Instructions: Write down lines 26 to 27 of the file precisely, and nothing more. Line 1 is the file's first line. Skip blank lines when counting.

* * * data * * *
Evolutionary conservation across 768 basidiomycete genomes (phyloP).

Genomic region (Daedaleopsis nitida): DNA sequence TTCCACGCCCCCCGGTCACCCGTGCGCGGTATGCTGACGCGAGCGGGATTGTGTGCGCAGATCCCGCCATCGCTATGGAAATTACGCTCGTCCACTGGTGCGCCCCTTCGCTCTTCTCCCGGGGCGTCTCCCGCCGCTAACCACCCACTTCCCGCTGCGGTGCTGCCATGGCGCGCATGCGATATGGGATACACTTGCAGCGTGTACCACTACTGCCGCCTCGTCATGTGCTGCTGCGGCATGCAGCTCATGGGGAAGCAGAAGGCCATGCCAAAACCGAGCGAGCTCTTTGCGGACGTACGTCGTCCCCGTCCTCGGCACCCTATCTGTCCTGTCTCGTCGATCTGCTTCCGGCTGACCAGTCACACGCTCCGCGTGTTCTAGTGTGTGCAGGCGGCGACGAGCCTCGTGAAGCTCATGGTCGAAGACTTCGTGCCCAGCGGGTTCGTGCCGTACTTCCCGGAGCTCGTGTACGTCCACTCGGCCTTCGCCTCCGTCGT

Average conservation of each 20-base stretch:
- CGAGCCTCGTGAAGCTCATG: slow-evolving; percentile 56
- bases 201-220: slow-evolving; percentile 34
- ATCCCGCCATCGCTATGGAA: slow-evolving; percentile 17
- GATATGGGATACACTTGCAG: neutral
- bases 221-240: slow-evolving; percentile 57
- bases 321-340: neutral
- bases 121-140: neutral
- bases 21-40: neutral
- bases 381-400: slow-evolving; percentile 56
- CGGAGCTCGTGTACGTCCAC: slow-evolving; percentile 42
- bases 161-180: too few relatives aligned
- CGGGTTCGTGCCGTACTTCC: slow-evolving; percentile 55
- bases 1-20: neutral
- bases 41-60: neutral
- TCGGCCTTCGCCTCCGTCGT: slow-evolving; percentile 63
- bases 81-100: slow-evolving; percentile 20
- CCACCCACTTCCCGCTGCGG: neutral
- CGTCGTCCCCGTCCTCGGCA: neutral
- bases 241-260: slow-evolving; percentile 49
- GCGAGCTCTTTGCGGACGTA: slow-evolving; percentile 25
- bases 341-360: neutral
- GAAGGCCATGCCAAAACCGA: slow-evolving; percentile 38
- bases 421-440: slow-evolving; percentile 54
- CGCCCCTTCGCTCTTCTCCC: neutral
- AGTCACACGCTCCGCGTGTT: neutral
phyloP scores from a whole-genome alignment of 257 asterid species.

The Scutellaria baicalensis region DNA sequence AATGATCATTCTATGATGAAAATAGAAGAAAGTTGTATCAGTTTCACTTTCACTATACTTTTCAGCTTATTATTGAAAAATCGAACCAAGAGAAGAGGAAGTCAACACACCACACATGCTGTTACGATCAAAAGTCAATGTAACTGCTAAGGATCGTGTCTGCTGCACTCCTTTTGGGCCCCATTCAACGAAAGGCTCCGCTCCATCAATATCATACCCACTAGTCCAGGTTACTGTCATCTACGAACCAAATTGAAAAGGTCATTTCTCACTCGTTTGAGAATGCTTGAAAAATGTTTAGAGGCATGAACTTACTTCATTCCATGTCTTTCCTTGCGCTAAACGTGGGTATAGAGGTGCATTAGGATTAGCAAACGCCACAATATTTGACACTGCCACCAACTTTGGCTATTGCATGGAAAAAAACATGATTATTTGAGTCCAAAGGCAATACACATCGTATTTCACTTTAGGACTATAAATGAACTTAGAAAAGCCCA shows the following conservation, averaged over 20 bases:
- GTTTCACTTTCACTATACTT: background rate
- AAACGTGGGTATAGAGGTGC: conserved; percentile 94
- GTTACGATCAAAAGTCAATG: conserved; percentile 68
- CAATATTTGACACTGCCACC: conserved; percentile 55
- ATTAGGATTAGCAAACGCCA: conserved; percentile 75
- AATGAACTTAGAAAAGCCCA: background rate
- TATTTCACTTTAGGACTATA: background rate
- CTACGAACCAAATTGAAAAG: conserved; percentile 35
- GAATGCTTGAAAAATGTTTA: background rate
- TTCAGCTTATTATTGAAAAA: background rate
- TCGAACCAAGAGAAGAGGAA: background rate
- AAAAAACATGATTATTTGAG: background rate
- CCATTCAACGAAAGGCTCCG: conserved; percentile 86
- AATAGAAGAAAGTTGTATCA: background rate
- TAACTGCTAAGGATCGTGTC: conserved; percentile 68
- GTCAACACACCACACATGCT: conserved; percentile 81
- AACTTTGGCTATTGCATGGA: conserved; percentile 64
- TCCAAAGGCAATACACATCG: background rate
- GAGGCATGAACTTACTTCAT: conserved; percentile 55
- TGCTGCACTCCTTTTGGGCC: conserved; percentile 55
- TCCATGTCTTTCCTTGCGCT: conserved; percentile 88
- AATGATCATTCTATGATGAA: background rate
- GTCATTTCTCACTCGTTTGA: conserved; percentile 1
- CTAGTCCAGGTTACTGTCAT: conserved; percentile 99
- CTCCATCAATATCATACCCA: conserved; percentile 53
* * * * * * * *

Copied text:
- bases 421-440: slow-evolving; percentile 54
- CGCCCCTTCGCTCTTCTCCC: neutral